Chris's Midterm Revision

Blog » Chris's Midterm Revision

Posted on 25 May 2013 03:09

Group Learning

Team-centric projects often constitute the majority of projects that one will encounter in the workplace. Having multiple people collaboratively work on the same project is often beneficial because team members can learn from each other’s work as well as split up larger projects into more manageable sections. Any major company will hold its own share of team building exercises to ensure that co-workers can effectively work and communicate together, as well as learn from each other.

Despite this emphasis in the workplace, it has come to my attention that group-focused learning is not stressed in academia. Rather, a student’s goal is often to think and work solely for himself, for he is the one that will receive the grade in the end. In fact, working collaboratively is even discouraged at times when there is a set limit on the number of each particular letter grade that will be distributed to students.

It is with this in mind that I will propose a method of reconciling this disparity by incorporating group oriented learning into the local school district’s curriculum. Obviously there are certain limitations on implementing this model when it comes to math and science classes; however, there are clearly places where collaborative learning can be implemented in the liberal arts. One such experience I had with a class that executed this strategy very well was a writing for engineers class that I took in my freshman year of college. Using that class as a model, I hope to show you an effective model of group-focused learning that could potentially be implemented into English classes throughout the district.

The class itself was centered around an online class wikidot page where we publicly posted and displayed our writing for the class. One of the most utilized features of the wiki page was the blog. The blog was the space in which we posted our writing responses to the specific writing prompts of the class. This in itself presented an interesting dynamic. What I noticed was that the original intentions of the individual writers were usually to elaborate upon a topic that was relatively specific to them. However, unlike most English classes in which students submit papers never to be seen by anyone else, posting to the blog turned every written document into public knowledge so that other members of the class could learn from their posts and also offer them constructive feedback through the comment system of the wiki. This conversion from private to public knowledge was one of the key factors in promoting the sense of teamwork and community in the class.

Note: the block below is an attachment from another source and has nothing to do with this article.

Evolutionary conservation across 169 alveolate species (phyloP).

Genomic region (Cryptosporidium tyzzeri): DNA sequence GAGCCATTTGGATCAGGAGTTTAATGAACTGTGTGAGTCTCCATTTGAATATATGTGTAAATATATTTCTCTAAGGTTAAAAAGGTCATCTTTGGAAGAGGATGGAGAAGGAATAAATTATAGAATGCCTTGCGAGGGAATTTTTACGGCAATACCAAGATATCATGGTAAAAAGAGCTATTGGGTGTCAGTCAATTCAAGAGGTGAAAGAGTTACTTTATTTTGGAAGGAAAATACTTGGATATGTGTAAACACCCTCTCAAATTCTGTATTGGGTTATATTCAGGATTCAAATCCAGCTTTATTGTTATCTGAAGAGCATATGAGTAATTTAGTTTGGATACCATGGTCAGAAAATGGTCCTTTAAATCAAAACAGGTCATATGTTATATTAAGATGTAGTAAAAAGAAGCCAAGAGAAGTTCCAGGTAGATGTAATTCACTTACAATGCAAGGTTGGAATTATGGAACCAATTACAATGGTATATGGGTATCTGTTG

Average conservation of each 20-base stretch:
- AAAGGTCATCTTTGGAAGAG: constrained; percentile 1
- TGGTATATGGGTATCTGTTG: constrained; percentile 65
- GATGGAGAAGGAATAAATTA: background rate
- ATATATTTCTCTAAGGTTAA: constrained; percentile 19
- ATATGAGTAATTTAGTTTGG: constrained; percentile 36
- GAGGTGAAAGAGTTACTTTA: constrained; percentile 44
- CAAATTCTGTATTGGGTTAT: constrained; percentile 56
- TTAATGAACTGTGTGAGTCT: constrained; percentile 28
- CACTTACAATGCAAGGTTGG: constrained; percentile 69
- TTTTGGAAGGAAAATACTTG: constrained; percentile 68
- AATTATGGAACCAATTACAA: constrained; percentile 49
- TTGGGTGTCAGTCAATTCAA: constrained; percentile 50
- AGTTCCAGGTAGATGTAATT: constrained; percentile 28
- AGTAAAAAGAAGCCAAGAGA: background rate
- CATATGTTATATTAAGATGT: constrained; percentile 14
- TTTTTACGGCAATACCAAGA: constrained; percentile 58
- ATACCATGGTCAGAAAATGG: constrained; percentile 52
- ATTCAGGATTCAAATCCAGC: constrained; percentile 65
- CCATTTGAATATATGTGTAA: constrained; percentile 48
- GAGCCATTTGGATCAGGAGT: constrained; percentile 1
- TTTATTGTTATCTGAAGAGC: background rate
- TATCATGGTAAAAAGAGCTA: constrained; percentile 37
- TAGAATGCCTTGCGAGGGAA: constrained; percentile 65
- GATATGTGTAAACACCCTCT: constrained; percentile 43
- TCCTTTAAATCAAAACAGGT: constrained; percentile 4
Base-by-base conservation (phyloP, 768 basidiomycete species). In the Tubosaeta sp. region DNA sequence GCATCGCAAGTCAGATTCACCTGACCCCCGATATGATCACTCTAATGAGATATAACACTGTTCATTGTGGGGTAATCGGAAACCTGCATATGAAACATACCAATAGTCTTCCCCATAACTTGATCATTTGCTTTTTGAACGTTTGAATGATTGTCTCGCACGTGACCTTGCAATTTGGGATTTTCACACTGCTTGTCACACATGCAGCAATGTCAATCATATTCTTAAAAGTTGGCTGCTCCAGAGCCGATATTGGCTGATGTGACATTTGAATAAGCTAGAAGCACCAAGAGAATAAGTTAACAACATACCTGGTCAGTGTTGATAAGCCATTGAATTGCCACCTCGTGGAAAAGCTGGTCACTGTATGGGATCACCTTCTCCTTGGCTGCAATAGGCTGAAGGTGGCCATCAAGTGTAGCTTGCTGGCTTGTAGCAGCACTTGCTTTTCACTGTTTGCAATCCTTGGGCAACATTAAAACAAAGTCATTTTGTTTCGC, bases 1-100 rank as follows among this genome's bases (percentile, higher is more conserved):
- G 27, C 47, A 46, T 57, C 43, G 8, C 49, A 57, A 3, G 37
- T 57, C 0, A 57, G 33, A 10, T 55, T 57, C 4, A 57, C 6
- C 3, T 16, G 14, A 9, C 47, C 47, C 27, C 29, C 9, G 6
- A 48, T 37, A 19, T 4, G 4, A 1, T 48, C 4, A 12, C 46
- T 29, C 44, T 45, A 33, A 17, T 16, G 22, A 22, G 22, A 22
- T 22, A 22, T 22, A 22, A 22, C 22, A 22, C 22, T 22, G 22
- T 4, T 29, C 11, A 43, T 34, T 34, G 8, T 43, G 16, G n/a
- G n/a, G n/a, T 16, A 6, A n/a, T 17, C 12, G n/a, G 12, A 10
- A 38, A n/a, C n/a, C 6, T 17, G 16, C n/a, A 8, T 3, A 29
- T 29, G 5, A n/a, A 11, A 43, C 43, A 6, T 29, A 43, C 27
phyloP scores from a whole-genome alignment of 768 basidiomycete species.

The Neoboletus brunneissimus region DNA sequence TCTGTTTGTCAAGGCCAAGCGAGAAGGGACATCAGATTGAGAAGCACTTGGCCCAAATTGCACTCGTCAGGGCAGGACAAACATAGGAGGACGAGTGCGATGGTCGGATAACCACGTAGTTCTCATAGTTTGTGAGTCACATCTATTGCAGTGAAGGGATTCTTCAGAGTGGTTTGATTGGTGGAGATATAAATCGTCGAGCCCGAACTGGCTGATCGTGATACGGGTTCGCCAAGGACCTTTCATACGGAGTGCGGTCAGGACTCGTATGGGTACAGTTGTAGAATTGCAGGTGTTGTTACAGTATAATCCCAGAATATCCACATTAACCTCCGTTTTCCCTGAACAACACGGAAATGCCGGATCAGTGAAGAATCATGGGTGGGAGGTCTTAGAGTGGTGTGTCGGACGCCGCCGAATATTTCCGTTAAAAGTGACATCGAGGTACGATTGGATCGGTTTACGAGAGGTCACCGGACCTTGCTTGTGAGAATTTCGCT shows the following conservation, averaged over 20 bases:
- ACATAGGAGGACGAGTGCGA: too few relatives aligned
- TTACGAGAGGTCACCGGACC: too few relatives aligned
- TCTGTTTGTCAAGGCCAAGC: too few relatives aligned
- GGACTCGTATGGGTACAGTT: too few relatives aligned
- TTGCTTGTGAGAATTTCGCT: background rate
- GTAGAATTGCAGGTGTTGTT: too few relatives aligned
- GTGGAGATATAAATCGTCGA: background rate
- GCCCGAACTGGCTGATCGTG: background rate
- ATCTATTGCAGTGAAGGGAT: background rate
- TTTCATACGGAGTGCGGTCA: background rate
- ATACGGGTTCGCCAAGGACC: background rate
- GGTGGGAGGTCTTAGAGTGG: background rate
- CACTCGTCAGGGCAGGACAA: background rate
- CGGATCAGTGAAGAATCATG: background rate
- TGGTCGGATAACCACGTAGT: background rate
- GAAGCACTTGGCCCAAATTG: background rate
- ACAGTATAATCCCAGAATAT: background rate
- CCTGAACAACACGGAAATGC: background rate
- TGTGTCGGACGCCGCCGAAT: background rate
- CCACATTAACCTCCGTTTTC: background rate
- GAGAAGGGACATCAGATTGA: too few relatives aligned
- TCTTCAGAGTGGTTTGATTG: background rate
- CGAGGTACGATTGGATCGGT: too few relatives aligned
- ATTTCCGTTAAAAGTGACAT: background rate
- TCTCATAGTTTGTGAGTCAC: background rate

Another interesting component of the wiki was the reflective annotated bibliography. In this section of the wiki, students summarized and reflected upon the readings that we had done in class. When students wrote these entries, not only were they intending to enhance their own understanding of the documents, but they were also formatting their writing in a way that could be easily understood by their peers, as their audience was the rest of the class. It was through this kind of public display of knowledge and the idea of writing in order to enhance each other’s understanding that the class really began to take on the feel of a community striving to learn something from one another rather than a bunch of people each trying to just get a high grade with little regard for the rest of the class.
In addition, several of the major projects in the course were group projects that had to be completed in teams. This required the students to practice effective communication methods and think collectively, both of which will be necessary in the working world. There were also peer review sessions for almost every major assignment in which students were able to provide feedback on each other’s work. Not only did this help the students whose writing was being reviewed, but it also helped the students who were reviewing the writing in that they were able to learn from the writing of their peers.

As you can see, the ways in which this class deviated from more traditional English classes changed the classroom dynamic from a collection of individual, solitary efforts to a more or less unified group effort. Therefore, I believe that implementing a similar approach to the one I have just described would have a positive effect on the well-roundedness of our education system and better prepare students for the working world.

Leave a comment

Add a New Comment
Unless otherwise stated, the content of this page is licensed under Creative Commons Attribution-ShareAlike 3.0 License